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Pathology/Lab Coding Alert

Case Study:

Find Polyp Dx in Screening Colonoscopy

Focus procedure code, too.

Specimens from colonoscopy procedures are common fare for pathologists, but coding the cases could lead to some uncommon choices.

Look at the following case for some quick insights into diagnosis and procedure codes for colon-specimen cases.

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The surgeon submits a “biopsy of the descending colon” from a screening colonoscopy procedure.

The pathologist examines the specimen and describes a 1.8 cm polyp with abnormal cells consistent with low grade dysplasia. The report identifies a predominately tubular growth pattern with 15 percent villous growth pattern and concludes that the diagnosis is tubular adenoma.

Do this: Code the pathologist’s work as 88305 (Level IV - Surgical pathology, gross and microscopic examination; … polyp, colorectal …).

Although the surgical report identified the specimen as a colon biopsy and the pathology report identified the specimen as a colon polyp, it is a distinction without a difference as far as CPT® is concerned. “The correct code for pathology exam of a colon biopsy is the same as colon polyp: 88305 (… colon, biopsy …), says R.M. Stainton Jr., MD, president of Doctors’ Anatomic Pathology Services in Jonesboro, Ark.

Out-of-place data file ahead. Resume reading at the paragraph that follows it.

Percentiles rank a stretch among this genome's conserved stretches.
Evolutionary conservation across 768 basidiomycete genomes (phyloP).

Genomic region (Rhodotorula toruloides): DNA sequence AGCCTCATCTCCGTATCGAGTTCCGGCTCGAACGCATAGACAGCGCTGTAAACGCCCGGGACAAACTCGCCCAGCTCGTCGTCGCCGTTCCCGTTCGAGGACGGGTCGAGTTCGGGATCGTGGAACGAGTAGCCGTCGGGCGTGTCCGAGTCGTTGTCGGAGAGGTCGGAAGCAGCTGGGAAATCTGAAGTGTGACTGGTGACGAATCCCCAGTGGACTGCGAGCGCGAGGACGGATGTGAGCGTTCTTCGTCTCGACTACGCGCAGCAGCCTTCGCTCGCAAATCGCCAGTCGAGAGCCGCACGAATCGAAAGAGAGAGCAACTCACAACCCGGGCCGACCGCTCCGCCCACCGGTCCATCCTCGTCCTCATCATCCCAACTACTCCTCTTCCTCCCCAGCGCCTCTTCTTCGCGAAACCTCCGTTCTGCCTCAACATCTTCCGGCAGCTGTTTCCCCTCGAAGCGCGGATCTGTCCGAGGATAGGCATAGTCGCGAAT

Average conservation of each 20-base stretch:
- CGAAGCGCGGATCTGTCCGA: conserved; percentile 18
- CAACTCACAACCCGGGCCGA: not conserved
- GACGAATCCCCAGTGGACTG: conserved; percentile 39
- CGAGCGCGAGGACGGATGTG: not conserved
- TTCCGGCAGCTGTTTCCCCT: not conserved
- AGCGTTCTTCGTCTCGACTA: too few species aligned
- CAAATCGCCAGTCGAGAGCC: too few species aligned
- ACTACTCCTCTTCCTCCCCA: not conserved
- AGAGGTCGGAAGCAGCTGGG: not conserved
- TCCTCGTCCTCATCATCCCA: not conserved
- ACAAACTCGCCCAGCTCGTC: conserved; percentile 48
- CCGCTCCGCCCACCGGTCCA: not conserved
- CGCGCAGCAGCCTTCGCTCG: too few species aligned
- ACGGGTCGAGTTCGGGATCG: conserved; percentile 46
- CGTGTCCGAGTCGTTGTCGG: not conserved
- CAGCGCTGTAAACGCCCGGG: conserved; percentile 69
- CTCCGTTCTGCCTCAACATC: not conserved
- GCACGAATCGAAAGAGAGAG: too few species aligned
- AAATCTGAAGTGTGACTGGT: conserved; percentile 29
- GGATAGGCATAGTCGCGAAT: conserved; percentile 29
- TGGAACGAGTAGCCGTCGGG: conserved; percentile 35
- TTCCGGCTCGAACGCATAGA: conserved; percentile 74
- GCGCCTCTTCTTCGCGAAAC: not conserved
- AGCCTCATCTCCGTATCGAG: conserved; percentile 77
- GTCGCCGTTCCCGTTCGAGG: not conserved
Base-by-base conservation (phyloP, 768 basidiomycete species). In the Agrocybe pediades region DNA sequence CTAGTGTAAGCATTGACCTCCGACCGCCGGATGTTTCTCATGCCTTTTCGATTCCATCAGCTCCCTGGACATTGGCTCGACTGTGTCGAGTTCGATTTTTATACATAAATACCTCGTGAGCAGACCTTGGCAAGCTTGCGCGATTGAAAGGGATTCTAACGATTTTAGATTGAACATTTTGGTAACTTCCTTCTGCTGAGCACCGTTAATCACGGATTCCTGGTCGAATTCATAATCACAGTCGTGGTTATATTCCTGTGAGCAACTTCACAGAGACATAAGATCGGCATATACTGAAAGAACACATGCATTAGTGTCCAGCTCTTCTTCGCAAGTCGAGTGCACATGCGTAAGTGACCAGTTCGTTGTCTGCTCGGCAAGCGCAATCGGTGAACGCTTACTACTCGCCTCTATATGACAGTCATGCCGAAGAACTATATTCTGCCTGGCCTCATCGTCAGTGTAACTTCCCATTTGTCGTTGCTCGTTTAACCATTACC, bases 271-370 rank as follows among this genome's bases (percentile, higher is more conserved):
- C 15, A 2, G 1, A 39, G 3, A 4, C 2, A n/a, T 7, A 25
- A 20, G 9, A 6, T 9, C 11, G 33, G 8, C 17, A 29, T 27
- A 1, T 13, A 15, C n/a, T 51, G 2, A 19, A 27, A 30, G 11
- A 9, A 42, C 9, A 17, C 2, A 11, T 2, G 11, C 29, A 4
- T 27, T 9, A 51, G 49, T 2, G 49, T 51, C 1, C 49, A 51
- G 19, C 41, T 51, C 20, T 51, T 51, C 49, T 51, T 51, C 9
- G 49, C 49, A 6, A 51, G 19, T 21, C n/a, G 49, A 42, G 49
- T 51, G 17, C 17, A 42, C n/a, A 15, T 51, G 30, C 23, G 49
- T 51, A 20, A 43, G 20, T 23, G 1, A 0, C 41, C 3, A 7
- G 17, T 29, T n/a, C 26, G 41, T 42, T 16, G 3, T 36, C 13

Maneuver Through Dx Code Minefield

You have two pieces of information regarding the diagnosis for this case. First, the surgeon submits the specimen without signs and symptoms because the case is a screening colonoscopy, and second, the pathologist’s diagnosis is tubular adenoma.

Findings: When coding the case, you should report any findings as the diagnosis. “Remember that you should always complete diagnosis coding after the pathology report is available,” says Terri Brame Joy, MBA, CPC, COC, CGSC, CPC-I, national director of marketing and revenue management at FasPsych in Omaha, Nebr.

Dx pitfall: The pathologist’s diagnosis for the colonic polyp of the descending colon is tubular adenoma. But if you reported K63.5 (Polyp of colon) for the diagnosis code, you would be wrong. Reading the Excludes1 note under K63.5, you can see that the code does not describe an adenomatous polyp. Tubular adenoma is an adenomatous polyp, so you should report the diagnosis as D12.4 (Benign neoplasm of descending colon).

That’s as far as the pathologist needs to go when assigning the ICD-10-CM code. In fact, the pathologist may choose to simply report the narrative diagnosis in the pathology report to the surgeon, in which case the surgeon assigns the D12.4 code.

Extended view: Because this is a screening colonoscopy, the surgeon will need to list first the screening code, Z12.11 (Encounter for screening for malignant neoplasm of colon), and then list the final diagnosis D12.4. Depending on the payer, the surgeon may also need to append a modifier such as PT (Colorectal cancer screening test; converted to diagnostic test or other procedure) or 33 (Preventive services) to the procedure code, because the screening colonoscopy converted to a diagnostic colonoscopy upon taking a biopsy.